Baloch Mujahid Ramzan Night Football Tournament lives on, without sponsors [Express Tribune]

Baloch Mujahid Ramzan Night Football Tournament lives on, without sponsors [Express Tribune]

by Natasha Raheel

KARACHI:With the end of Ramzan this year, Karachi’s most active and oldest football club further strengthened it legacy.

“Baloch Mujahid FC was formed the day Pakistan People’s Party was formed,” said Mehran Baloch, the youngster who is a part of the Baloch Mujahid FC family, although he doesn’t play football anymore because of the massive talent with in the club that competes for its place in the team, but he is in the organising position for the tournaments.

If anything, the Baloch Mujahid Ramzan Night Football Tournament in Ibrahim Hyderi, Korangi, was the main attraction in the landscape of how sports are played and watched during the holy month of Ramzan in Karachi.

The final took place on May 31 with home team losing on penalties 4-3 to Lyari’s Phool Patti Star FC while both teams were 1-1 at full-time.

The tournament was featuring 29 top clubs of the city on knock-out basis as the event lasted for a month, and that too, on a budget of less than Rs700,000 but the crowd that would show up to watch these matches at support the teams from their localities would exceed more than 7000, for the club’s capacity in their home stadium is that of 2000 people in two sets of stands.

But the crowd would find space for themselves on the roofs of the surrounding buildings, bus-tops, walls of the boundary to the mouth of the field as the players would take on the ground for their matches.

Each night of the Ramzan tournament the spectator would show up, and according to Mehran and Ahmed, the youngsters spear-heading the matters of organisation of the event, would proudly say that it is an achievement on its own.

“The defeat does not feel bad at all,” said Mehran. “It is the best game for us because our club played well throughout the tournament, in the final we were good as well, but losing is a part of the game.

Just to see that we managed to hold this huge crowd and entertain people without any mishap is a win as well, the trophy was meant for a winner, but we feel like winners too. And Lyari’s clubs are tough competitors. We won because at the end of the day we gave people the sport they love the most.”

Football is not only a way to entertain but a way to prove one self, and with this fourth edition of the tournament Baloch Mujahid FC is looking for better opportunities.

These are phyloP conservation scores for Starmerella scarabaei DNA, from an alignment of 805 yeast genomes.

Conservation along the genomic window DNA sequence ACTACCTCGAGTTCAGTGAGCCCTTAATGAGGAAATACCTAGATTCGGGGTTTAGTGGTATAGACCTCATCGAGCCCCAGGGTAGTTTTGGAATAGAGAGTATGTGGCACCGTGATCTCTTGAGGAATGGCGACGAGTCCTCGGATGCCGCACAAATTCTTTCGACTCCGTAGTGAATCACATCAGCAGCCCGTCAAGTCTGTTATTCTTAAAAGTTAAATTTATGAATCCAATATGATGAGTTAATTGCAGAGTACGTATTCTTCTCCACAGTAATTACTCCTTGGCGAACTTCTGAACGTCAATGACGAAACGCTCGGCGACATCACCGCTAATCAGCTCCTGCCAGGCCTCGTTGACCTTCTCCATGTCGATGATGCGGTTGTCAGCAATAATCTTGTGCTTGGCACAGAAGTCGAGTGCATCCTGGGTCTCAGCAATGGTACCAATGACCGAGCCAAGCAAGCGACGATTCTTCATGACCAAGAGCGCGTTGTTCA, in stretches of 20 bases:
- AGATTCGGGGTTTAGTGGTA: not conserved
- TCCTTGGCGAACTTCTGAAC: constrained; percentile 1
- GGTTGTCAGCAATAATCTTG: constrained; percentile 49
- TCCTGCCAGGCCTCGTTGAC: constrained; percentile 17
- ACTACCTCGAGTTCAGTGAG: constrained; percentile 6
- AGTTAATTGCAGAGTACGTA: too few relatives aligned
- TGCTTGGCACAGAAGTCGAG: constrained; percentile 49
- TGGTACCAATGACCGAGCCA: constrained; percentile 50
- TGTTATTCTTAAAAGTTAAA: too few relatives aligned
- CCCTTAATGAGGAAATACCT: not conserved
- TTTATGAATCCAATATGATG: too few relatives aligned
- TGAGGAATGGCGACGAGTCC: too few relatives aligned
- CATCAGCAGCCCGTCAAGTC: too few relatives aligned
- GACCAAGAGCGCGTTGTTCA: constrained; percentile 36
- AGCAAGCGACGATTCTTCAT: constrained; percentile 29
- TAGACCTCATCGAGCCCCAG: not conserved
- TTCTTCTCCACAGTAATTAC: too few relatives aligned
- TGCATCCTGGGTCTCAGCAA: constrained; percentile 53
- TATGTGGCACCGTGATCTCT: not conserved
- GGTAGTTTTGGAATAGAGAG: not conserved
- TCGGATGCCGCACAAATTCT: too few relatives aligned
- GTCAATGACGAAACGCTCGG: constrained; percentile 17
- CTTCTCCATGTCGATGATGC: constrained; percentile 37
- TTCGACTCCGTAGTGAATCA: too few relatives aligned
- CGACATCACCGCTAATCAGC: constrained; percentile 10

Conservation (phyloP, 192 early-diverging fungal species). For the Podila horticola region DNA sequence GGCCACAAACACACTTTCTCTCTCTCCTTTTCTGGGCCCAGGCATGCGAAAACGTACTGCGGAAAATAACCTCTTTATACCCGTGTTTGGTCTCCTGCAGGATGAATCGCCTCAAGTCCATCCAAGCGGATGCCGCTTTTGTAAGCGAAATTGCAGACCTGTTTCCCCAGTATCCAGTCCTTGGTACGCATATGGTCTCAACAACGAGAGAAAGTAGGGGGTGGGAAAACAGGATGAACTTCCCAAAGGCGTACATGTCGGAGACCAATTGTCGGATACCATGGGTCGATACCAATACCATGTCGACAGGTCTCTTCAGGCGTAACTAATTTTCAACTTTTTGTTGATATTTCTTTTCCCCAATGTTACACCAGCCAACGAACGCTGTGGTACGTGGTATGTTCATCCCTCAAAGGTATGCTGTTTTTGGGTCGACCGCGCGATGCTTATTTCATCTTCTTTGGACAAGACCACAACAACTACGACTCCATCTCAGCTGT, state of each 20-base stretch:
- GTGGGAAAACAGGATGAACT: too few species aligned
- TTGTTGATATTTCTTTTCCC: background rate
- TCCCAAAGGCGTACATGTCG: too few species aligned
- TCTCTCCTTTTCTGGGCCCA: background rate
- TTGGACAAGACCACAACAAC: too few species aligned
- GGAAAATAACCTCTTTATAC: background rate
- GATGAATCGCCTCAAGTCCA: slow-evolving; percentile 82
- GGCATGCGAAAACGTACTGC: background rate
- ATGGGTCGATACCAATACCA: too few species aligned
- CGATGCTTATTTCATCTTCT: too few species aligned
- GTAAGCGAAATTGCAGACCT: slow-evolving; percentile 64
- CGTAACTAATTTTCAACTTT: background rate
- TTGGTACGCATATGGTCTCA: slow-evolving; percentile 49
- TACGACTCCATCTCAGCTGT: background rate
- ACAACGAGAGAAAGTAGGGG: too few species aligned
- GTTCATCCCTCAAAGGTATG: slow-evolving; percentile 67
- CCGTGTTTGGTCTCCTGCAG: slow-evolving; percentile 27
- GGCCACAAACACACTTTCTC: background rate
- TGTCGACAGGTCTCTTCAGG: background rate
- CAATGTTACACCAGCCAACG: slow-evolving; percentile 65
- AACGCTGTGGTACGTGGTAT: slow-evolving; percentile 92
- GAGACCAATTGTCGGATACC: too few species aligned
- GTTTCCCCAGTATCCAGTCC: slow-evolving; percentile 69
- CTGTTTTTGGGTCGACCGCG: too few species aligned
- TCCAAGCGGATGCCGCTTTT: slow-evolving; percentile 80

“We’ve held more than 100 tournaments, but the irony is despite the staggering number of crowds and the teams showing up we still don’t  get any corporate sponsors, we don’t know why they don’t come here,” said Ahmed.

“We try to take our proposals to different companies but maybe the tournament is not proof enough, we don’t have those contacts maybe. But they should see how much we love football, the people in thousands of numbers that come here love to see football. Any sponsor will benefit.”

The Ibrahim Hyderi Community is that of labour class and fishermen while even the footballers competing at the matches are at best departmental players or labourers in their daily lives who play football in the hopes of fulfilling their dreams of becoming a professional one day.

Despite no money or even support for the participating teams the winner of the tournament took away Rs50,000, while the runner-up bagged Rs30,000.

“This is all on self-help basis. The floodlights cost us, the generator cost us, there are so many things tin the stadium too that every member of our club contributes, even if it means that we have to clean our pitch on our own, fix the lights, anything at all. We couldn’t support the participating teams either with kits or anything, but these clubs come and play here, in fact many clubs had to be left behind because we didn’t have the place, but next year we’ll try to do better,” explained Mehran.

Meanwhile, Baloch Mujahid FC is also looking for an upcoming event with 100 clubs from Karachi, but the fate depends on the sponsors.

Published in The Express Tribune, 4 June 2019